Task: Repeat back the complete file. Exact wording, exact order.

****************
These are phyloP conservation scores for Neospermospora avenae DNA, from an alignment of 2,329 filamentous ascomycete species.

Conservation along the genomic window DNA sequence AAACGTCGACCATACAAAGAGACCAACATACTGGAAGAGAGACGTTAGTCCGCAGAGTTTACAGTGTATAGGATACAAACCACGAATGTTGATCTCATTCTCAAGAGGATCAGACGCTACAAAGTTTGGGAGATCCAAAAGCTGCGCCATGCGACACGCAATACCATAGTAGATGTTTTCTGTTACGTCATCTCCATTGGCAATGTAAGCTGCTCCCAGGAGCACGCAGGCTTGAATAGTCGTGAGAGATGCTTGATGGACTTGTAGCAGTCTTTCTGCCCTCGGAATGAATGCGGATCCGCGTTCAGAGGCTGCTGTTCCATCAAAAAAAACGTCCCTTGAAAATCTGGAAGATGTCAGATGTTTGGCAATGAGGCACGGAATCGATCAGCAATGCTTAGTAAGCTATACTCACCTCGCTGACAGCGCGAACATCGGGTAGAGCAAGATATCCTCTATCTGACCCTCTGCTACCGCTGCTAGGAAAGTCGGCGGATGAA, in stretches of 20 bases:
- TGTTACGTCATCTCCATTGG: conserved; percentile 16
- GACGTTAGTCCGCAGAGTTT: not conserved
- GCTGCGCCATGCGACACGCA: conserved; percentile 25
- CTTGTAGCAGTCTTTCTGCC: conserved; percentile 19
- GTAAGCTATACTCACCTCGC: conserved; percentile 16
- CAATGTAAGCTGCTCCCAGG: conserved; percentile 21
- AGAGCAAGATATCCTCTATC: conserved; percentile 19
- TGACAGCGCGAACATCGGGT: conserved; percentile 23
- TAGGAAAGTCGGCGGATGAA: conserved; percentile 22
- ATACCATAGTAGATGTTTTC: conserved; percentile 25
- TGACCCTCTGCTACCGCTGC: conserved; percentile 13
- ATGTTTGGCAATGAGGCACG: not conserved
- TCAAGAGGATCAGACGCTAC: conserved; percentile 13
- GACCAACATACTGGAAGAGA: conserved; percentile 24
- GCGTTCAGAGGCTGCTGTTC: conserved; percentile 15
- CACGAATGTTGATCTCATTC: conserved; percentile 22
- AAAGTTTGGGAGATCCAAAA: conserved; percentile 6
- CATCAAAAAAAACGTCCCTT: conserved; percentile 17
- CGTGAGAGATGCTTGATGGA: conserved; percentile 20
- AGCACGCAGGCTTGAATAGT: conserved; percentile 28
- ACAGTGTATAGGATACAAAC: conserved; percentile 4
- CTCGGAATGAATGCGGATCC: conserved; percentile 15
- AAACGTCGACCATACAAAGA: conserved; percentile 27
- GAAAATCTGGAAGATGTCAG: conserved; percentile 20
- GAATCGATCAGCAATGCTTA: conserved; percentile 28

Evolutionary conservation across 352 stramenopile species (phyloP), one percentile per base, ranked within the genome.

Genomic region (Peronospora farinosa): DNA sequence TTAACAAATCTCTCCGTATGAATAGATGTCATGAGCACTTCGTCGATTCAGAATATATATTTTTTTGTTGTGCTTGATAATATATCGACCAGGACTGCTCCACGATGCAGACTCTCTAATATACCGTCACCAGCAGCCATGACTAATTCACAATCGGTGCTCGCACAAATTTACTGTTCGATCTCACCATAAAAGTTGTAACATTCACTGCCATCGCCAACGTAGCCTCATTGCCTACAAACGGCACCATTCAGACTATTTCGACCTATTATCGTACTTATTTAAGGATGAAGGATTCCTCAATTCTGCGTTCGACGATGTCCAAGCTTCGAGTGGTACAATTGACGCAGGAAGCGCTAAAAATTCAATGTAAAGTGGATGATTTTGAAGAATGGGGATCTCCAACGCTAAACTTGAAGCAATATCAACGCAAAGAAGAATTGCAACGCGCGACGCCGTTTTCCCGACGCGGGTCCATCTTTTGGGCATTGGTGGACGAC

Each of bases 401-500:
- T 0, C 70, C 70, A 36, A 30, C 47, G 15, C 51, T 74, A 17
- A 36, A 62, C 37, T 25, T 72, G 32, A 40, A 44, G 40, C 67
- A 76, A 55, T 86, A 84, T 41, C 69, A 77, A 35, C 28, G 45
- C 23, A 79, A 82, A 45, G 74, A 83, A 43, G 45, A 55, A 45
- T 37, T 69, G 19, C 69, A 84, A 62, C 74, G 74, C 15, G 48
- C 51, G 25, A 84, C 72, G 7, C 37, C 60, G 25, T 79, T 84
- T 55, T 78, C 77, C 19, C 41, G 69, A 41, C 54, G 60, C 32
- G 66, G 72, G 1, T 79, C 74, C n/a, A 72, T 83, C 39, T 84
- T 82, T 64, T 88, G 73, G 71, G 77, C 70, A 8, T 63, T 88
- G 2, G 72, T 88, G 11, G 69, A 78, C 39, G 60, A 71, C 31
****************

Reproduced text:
These are phyloP conservation scores for Neospermospora avenae DNA, from an alignment of 2,329 filamentous ascomycete species.

Conservation along the genomic window DNA sequence AAACGTCGACCATACAAAGAGACCAACATACTGGAAGAGAGACGTTAGTCCGCAGAGTTTACAGTGTATAGGATACAAACCACGAATGTTGATCTCATTCTCAAGAGGATCAGACGCTACAAAGTTTGGGAGATCCAAAAGCTGCGCCATGCGACACGCAATACCATAGTAGATGTTTTCTGTTACGTCATCTCCATTGGCAATGTAAGCTGCTCCCAGGAGCACGCAGGCTTGAATAGTCGTGAGAGATGCTTGATGGACTTGTAGCAGTCTTTCTGCCCTCGGAATGAATGCGGATCCGCGTTCAGAGGCTGCTGTTCCATCAAAAAAAACGTCCCTTGAAAATCTGGAAGATGTCAGATGTTTGGCAATGAGGCACGGAATCGATCAGCAATGCTTAGTAAGCTATACTCACCTCGCTGACAGCGCGAACATCGGGTAGAGCAAGATATCCTCTATCTGACCCTCTGCTACCGCTGCTAGGAAAGTCGGCGGATGAA, in stretches of 20 bases:
- TGTTACGTCATCTCCATTGG: conserved; percentile 16
- GACGTTAGTCCGCAGAGTTT: not conserved
- GCTGCGCCATGCGACACGCA: conserved; percentile 25
- CTTGTAGCAGTCTTTCTGCC: conserved; percentile 19
- GTAAGCTATACTCACCTCGC: conserved; percentile 16
- CAATGTAAGCTGCTCCCAGG: conserved; percentile 21
- AGAGCAAGATATCCTCTATC: conserved; percentile 19
- TGACAGCGCGAACATCGGGT: conserved; percentile 23
- TAGGAAAGTCGGCGGATGAA: conserved; percentile 22
- ATACCATAGTAGATGTTTTC: conserved; percentile 25
- TGACCCTCTGCTACCGCTGC: conserved; percentile 13
- ATGTTTGGCAATGAGGCACG: not conserved
- TCAAGAGGATCAGACGCTAC: conserved; percentile 13
- GACCAACATACTGGAAGAGA: conserved; percentile 24
- GCGTTCAGAGGCTGCTGTTC: conserved; percentile 15
- CACGAATGTTGATCTCATTC: conserved; percentile 22
- AAAGTTTGGGAGATCCAAAA: conserved; percentile 6
- CATCAAAAAAAACGTCCCTT: conserved; percentile 17
- CGTGAGAGATGCTTGATGGA: conserved; percentile 20
- AGCACGCAGGCTTGAATAGT: conserved; percentile 28
- ACAGTGTATAGGATACAAAC: conserved; percentile 4
- CTCGGAATGAATGCGGATCC: conserved; percentile 15
- AAACGTCGACCATACAAAGA: conserved; percentile 27
- GAAAATCTGGAAGATGTCAG: conserved; percentile 20
- GAATCGATCAGCAATGCTTA: conserved; percentile 28

Evolutionary conservation across 352 stramenopile species (phyloP), one percentile per base, ranked within the genome.

Genomic region (Peronospora farinosa): DNA sequence TTAACAAATCTCTCCGTATGAATAGATGTCATGAGCACTTCGTCGATTCAGAATATATATTTTTTTGTTGTGCTTGATAATATATCGACCAGGACTGCTCCACGATGCAGACTCTCTAATATACCGTCACCAGCAGCCATGACTAATTCACAATCGGTGCTCGCACAAATTTACTGTTCGATCTCACCATAAAAGTTGTAACATTCACTGCCATCGCCAACGTAGCCTCATTGCCTACAAACGGCACCATTCAGACTATTTCGACCTATTATCGTACTTATTTAAGGATGAAGGATTCCTCAATTCTGCGTTCGACGATGTCCAAGCTTCGAGTGGTACAATTGACGCAGGAAGCGCTAAAAATTCAATGTAAAGTGGATGATTTTGAAGAATGGGGATCTCCAACGCTAAACTTGAAGCAATATCAACGCAAAGAAGAATTGCAACGCGCGACGCCGTTTTCCCGACGCGGGTCCATCTTTTGGGCATTGGTGGACGAC

Each of bases 401-500:
- T 0, C 70, C 70, A 36, A 30, C 47, G 15, C 51, T 74, A 17
- A 36, A 62, C 37, T 25, T 72, G 32, A 40, A 44, G 40, C 67
- A 76, A 55, T 86, A 84, T 41, C 69, A 77, A 35, C 28, G 45
- C 23, A 79, A 82, A 45, G 74, A 83, A 43, G 45, A 55, A 45
- T 37, T 69, G 19, C 69, A 84, A 62, C 74, G 74, C 15, G 48
- C 51, G 25, A 84, C 72, G 7, C 37, C 60, G 25, T 79, T 84
- T 55, T 78, C 77, C 19, C 41, G 69, A 41, C 54, G 60, C 32
- G 66, G 72, G 1, T 79, C 74, C n/a, A 72, T 83, C 39, T 84
- T 82, T 64, T 88, G 73, G 71, G 77, C 70, A 8, T 63, T 88
- G 2, G 72, T 88, G 11, G 69, A 78, C 39, G 60, A 71, C 31